Association between resistant depression and risk of death
Patients with depression increase their chance of dying by 23%. In addition, they receive twice as much outpatient care and spend three times as many hospitalized.
Depression is the leading cause of functional disability worldwide. The most common treatments are antidepressants or psychotherapy. Many patients require care for months or years, but a significant proportion of patients never recover despite two well-applied attempts at treatment. This is what is often called treatment-resistant depression.
Researchers from the Karolinska Institutet (Sweden) and the Center for Psychiatric Research have now examined the effects of treatment-resistant depression in the Stockholm region at both the individual and societal levels, something that has not been studied to the same extent before.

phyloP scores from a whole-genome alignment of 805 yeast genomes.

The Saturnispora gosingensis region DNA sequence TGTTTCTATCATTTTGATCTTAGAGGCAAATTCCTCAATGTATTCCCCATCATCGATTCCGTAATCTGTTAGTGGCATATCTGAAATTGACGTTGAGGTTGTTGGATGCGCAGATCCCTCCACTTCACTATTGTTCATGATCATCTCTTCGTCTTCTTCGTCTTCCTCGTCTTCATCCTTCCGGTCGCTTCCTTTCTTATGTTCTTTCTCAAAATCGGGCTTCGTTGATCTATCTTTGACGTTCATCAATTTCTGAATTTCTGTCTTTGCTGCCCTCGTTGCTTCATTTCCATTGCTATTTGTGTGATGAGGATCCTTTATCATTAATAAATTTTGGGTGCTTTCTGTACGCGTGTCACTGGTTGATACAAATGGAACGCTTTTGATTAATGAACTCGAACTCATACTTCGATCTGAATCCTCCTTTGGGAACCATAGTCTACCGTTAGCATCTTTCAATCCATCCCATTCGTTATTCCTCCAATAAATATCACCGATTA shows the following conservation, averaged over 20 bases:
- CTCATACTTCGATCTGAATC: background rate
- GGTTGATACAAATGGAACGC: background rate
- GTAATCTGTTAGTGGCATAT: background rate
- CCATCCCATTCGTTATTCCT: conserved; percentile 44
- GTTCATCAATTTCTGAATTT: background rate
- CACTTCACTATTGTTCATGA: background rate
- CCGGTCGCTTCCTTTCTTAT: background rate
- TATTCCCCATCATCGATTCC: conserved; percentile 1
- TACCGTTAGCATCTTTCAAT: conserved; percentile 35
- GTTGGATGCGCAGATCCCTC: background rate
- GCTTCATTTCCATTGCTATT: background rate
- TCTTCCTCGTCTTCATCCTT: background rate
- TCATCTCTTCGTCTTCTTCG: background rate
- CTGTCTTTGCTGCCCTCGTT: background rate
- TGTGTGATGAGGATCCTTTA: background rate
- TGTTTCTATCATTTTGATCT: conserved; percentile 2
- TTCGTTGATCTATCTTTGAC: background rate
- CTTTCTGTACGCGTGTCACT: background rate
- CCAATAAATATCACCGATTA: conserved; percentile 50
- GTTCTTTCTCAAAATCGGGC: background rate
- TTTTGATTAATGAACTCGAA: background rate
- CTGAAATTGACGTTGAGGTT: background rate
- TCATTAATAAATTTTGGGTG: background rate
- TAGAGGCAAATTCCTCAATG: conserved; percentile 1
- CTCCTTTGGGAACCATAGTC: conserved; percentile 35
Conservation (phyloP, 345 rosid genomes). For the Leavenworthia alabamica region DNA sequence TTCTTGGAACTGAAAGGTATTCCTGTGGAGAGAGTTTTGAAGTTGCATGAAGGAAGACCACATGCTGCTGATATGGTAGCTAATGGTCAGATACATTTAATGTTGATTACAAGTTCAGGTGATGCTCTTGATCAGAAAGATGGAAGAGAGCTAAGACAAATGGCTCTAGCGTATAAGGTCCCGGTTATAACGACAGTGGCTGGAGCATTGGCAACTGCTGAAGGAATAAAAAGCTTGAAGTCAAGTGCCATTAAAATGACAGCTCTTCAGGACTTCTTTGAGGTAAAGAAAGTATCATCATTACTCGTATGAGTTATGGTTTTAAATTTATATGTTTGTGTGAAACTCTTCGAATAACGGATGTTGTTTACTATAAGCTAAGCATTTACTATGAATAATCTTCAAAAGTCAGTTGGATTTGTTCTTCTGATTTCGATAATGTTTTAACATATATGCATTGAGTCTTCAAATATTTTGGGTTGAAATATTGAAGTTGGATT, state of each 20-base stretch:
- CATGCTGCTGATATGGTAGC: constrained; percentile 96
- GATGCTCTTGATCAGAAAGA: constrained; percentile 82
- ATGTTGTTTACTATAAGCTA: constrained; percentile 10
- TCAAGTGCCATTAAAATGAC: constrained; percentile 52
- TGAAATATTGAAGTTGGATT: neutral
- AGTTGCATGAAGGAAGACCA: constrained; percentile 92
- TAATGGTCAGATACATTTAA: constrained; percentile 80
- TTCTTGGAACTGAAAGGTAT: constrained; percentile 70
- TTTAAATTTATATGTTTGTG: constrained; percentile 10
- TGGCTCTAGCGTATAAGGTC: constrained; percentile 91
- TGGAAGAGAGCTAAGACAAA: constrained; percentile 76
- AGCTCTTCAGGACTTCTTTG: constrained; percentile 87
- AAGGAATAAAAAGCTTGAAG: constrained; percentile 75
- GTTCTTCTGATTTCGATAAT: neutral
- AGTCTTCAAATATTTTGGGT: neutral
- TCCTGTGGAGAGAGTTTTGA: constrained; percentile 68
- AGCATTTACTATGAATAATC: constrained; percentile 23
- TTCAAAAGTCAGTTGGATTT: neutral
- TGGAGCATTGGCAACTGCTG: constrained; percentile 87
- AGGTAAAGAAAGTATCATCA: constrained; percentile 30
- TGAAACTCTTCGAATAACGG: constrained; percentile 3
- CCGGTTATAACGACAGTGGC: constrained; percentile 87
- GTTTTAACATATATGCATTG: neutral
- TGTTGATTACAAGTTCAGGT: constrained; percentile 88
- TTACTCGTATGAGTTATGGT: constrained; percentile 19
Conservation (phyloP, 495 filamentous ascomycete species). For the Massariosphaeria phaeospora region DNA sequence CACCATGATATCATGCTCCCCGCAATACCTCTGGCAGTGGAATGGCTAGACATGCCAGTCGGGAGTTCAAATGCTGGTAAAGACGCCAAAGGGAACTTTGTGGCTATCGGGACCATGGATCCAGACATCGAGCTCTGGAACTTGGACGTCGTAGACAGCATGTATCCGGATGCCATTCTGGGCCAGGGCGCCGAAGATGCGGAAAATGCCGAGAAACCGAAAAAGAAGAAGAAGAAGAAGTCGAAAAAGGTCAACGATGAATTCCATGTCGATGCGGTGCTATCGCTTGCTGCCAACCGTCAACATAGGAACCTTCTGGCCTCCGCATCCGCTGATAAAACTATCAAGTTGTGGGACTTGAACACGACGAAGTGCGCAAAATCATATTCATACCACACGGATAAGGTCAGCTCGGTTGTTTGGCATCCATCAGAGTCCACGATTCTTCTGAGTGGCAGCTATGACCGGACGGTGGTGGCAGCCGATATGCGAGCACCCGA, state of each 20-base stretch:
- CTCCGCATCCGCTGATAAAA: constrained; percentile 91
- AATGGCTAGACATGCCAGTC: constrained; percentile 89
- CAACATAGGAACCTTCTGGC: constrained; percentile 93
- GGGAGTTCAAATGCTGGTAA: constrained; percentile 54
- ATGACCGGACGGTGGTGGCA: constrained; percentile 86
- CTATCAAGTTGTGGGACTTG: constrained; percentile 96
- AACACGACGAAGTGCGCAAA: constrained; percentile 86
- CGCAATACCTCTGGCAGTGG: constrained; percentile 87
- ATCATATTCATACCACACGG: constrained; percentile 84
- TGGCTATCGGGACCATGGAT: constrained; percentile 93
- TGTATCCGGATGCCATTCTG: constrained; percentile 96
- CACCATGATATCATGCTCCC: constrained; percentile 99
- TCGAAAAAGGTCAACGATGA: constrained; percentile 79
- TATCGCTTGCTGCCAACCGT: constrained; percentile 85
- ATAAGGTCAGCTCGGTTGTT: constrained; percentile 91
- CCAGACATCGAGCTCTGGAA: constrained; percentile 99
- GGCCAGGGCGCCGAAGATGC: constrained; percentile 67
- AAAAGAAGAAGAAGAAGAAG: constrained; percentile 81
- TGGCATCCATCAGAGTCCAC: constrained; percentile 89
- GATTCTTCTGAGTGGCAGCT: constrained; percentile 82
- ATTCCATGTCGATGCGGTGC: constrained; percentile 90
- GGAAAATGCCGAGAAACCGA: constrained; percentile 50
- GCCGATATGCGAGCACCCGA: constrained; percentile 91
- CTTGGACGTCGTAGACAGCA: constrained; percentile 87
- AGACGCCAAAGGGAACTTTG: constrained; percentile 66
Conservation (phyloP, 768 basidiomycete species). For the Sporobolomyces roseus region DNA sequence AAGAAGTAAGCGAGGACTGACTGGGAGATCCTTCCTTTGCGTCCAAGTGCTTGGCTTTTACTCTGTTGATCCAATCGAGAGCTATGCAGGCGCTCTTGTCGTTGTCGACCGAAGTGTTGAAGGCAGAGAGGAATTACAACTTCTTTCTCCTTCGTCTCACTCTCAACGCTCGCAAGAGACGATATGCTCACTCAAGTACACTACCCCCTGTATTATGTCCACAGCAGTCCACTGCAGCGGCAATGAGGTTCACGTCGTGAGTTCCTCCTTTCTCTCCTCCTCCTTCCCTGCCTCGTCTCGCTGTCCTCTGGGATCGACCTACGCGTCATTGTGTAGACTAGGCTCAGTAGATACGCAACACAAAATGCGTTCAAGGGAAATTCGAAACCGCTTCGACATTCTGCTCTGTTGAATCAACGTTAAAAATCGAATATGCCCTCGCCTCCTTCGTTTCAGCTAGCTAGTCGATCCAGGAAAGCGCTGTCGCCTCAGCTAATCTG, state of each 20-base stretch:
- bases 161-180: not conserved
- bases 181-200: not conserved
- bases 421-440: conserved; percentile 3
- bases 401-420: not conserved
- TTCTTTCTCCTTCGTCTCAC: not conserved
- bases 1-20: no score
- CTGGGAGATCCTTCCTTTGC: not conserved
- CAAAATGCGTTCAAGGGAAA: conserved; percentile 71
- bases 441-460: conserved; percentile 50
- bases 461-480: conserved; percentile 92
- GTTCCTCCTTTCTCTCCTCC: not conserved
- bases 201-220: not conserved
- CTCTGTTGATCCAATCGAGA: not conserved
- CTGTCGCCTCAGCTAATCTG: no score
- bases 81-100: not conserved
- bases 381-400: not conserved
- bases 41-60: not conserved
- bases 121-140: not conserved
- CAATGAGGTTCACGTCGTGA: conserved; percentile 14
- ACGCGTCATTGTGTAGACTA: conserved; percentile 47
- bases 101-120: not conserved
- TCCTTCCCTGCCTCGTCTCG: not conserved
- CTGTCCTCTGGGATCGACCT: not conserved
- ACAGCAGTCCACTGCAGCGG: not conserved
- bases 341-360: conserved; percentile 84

The population-based observational study used data from several sources, including the Stockholm Region Health Care Administration Data and the Swedish Social Security Agency. More than 145,000 patients were included.
By identifying 158,000 depressive episodes between 2012 and 2017, more than 12,000 were treatment-resistant, the researchers could draw several conclusions about what characterizes patients with treatment-resistant depression.
They found that the treatment-resistant group used twice as many outpatient resources, had twice as many sick days, spent three times as many days in the hospital, and had a 23% higher mortality rate than patients with treatment-responsive depression.
The resistant group also found more significant comorbidity with other psychiatric disorders, such as anxiety syndrome, substance abuse syndrome, insomnia, and self-harm.
The risk of developing treatment-resistant depression could already be predicted at the first diagnosis. By far, the most important prognostic factor was self-rated disease severity.